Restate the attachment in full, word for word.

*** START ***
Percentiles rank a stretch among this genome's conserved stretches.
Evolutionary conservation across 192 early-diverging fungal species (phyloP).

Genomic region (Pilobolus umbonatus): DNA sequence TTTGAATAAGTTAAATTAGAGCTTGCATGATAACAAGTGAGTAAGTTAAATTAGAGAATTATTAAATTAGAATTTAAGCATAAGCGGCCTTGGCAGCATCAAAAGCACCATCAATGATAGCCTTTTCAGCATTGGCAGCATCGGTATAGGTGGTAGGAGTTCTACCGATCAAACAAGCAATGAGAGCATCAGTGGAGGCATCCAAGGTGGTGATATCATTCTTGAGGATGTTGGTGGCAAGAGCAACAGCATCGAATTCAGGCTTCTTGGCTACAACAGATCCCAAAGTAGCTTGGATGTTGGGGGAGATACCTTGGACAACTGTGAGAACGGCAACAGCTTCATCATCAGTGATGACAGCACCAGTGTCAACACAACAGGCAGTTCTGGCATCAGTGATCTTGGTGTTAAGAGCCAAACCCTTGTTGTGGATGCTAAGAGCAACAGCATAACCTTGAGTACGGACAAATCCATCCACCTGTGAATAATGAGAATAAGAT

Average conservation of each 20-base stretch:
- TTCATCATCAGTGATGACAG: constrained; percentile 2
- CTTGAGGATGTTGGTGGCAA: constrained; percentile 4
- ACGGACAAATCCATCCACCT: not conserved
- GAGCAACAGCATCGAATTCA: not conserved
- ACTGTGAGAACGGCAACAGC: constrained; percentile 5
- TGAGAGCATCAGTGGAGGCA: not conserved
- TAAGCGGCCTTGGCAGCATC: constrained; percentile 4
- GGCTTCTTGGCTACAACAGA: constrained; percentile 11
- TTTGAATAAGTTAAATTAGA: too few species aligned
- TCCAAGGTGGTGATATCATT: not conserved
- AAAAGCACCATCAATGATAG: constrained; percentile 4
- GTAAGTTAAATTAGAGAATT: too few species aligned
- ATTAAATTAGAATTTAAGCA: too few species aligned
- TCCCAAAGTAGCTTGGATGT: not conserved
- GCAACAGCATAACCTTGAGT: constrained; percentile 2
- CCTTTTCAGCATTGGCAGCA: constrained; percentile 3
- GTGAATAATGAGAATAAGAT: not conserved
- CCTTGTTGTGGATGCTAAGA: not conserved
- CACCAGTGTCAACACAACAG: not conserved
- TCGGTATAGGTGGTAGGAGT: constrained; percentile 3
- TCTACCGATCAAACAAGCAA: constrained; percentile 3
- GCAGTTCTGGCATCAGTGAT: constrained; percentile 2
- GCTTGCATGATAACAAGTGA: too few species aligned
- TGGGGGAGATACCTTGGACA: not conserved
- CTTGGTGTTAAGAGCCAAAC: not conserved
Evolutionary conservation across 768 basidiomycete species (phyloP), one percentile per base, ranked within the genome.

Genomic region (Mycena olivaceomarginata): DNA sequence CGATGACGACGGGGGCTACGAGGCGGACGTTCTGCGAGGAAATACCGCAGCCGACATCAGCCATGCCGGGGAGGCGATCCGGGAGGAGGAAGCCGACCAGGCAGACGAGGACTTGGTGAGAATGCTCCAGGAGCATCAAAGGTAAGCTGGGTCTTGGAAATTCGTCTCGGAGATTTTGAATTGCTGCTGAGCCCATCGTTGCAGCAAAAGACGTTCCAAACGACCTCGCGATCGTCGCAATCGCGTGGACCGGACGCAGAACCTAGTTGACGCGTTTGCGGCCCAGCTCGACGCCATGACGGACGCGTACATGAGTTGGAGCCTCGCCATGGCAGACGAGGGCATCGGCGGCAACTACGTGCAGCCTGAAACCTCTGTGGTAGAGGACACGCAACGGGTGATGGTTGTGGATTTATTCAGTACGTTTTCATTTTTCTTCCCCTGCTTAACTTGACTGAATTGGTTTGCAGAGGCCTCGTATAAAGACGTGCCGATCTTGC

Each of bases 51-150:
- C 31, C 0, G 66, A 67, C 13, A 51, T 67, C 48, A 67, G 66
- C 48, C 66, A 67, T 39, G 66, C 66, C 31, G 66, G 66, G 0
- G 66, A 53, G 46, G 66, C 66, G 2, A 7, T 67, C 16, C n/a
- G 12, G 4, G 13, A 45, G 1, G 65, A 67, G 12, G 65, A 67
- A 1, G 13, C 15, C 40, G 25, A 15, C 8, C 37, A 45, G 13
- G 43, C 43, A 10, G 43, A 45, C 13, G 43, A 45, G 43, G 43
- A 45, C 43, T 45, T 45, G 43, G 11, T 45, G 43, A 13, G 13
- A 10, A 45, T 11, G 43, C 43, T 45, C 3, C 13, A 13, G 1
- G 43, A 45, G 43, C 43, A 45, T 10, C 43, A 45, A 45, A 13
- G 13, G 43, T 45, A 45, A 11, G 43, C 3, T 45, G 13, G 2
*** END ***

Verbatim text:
Percentiles rank a stretch among this genome's conserved stretches.
Evolutionary conservation across 192 early-diverging fungal species (phyloP).

Genomic region (Pilobolus umbonatus): DNA sequence TTTGAATAAGTTAAATTAGAGCTTGCATGATAACAAGTGAGTAAGTTAAATTAGAGAATTATTAAATTAGAATTTAAGCATAAGCGGCCTTGGCAGCATCAAAAGCACCATCAATGATAGCCTTTTCAGCATTGGCAGCATCGGTATAGGTGGTAGGAGTTCTACCGATCAAACAAGCAATGAGAGCATCAGTGGAGGCATCCAAGGTGGTGATATCATTCTTGAGGATGTTGGTGGCAAGAGCAACAGCATCGAATTCAGGCTTCTTGGCTACAACAGATCCCAAAGTAGCTTGGATGTTGGGGGAGATACCTTGGACAACTGTGAGAACGGCAACAGCTTCATCATCAGTGATGACAGCACCAGTGTCAACACAACAGGCAGTTCTGGCATCAGTGATCTTGGTGTTAAGAGCCAAACCCTTGTTGTGGATGCTAAGAGCAACAGCATAACCTTGAGTACGGACAAATCCATCCACCTGTGAATAATGAGAATAAGAT

Average conservation of each 20-base stretch:
- TTCATCATCAGTGATGACAG: constrained; percentile 2
- CTTGAGGATGTTGGTGGCAA: constrained; percentile 4
- ACGGACAAATCCATCCACCT: not conserved
- GAGCAACAGCATCGAATTCA: not conserved
- ACTGTGAGAACGGCAACAGC: constrained; percentile 5
- TGAGAGCATCAGTGGAGGCA: not conserved
- TAAGCGGCCTTGGCAGCATC: constrained; percentile 4
- GGCTTCTTGGCTACAACAGA: constrained; percentile 11
- TTTGAATAAGTTAAATTAGA: too few species aligned
- TCCAAGGTGGTGATATCATT: not conserved
- AAAAGCACCATCAATGATAG: constrained; percentile 4
- GTAAGTTAAATTAGAGAATT: too few species aligned
- ATTAAATTAGAATTTAAGCA: too few species aligned
- TCCCAAAGTAGCTTGGATGT: not conserved
- GCAACAGCATAACCTTGAGT: constrained; percentile 2
- CCTTTTCAGCATTGGCAGCA: constrained; percentile 3
- GTGAATAATGAGAATAAGAT: not conserved
- CCTTGTTGTGGATGCTAAGA: not conserved
- CACCAGTGTCAACACAACAG: not conserved
- TCGGTATAGGTGGTAGGAGT: constrained; percentile 3
- TCTACCGATCAAACAAGCAA: constrained; percentile 3
- GCAGTTCTGGCATCAGTGAT: constrained; percentile 2
- GCTTGCATGATAACAAGTGA: too few species aligned
- TGGGGGAGATACCTTGGACA: not conserved
- CTTGGTGTTAAGAGCCAAAC: not conserved
Evolutionary conservation across 768 basidiomycete species (phyloP), one percentile per base, ranked within the genome.

Genomic region (Mycena olivaceomarginata): DNA sequence CGATGACGACGGGGGCTACGAGGCGGACGTTCTGCGAGGAAATACCGCAGCCGACATCAGCCATGCCGGGGAGGCGATCCGGGAGGAGGAAGCCGACCAGGCAGACGAGGACTTGGTGAGAATGCTCCAGGAGCATCAAAGGTAAGCTGGGTCTTGGAAATTCGTCTCGGAGATTTTGAATTGCTGCTGAGCCCATCGTTGCAGCAAAAGACGTTCCAAACGACCTCGCGATCGTCGCAATCGCGTGGACCGGACGCAGAACCTAGTTGACGCGTTTGCGGCCCAGCTCGACGCCATGACGGACGCGTACATGAGTTGGAGCCTCGCCATGGCAGACGAGGGCATCGGCGGCAACTACGTGCAGCCTGAAACCTCTGTGGTAGAGGACACGCAACGGGTGATGGTTGTGGATTTATTCAGTACGTTTTCATTTTTCTTCCCCTGCTTAACTTGACTGAATTGGTTTGCAGAGGCCTCGTATAAAGACGTGCCGATCTTGC

Each of bases 51-150:
- C 31, C 0, G 66, A 67, C 13, A 51, T 67, C 48, A 67, G 66
- C 48, C 66, A 67, T 39, G 66, C 66, C 31, G 66, G 66, G 0
- G 66, A 53, G 46, G 66, C 66, G 2, A 7, T 67, C 16, C n/a
- G 12, G 4, G 13, A 45, G 1, G 65, A 67, G 12, G 65, A 67
- A 1, G 13, C 15, C 40, G 25, A 15, C 8, C 37, A 45, G 13
- G 43, C 43, A 10, G 43, A 45, C 13, G 43, A 45, G 43, G 43
- A 45, C 43, T 45, T 45, G 43, G 11, T 45, G 43, A 13, G 13
- A 10, A 45, T 11, G 43, C 43, T 45, C 3, C 13, A 13, G 1
- G 43, A 45, G 43, C 43, A 45, T 10, C 43, A 45, A 45, A 13
- G 13, G 43, T 45, A 45, A 11, G 43, C 3, T 45, G 13, G 2